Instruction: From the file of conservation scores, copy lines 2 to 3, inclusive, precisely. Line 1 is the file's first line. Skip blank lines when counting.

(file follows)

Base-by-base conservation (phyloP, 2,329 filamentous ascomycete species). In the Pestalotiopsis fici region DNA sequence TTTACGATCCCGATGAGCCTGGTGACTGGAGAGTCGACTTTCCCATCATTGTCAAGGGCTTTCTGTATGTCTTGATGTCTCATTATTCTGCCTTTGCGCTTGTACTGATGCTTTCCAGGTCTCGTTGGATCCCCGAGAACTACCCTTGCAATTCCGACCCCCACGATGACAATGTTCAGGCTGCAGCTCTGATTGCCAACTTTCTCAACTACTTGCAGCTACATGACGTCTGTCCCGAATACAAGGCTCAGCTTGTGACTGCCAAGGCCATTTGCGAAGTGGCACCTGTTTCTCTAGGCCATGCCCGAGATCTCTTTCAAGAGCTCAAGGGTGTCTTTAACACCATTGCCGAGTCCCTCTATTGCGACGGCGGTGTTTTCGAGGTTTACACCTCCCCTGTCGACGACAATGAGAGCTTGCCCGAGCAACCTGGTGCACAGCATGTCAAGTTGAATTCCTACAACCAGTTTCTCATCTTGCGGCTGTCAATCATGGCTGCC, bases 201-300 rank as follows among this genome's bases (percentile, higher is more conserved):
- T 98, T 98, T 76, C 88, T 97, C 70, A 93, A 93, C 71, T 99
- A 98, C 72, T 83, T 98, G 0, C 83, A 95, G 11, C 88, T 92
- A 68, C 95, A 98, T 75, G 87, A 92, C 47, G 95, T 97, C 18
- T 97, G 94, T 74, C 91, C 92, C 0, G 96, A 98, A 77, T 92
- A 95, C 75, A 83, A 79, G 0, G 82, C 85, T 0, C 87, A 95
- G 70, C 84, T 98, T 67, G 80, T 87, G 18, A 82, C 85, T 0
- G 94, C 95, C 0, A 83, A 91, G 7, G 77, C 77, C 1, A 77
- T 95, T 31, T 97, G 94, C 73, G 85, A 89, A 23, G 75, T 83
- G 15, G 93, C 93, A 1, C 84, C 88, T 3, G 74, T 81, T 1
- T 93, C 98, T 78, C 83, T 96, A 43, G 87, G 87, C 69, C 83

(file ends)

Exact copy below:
- T 98, T 98, T 76, C 88, T 97, C 70, A 93, A 93, C 71, T 99
- A 98, C 72, T 83, T 98, G 0, C 83, A 95, G 11, C 88, T 92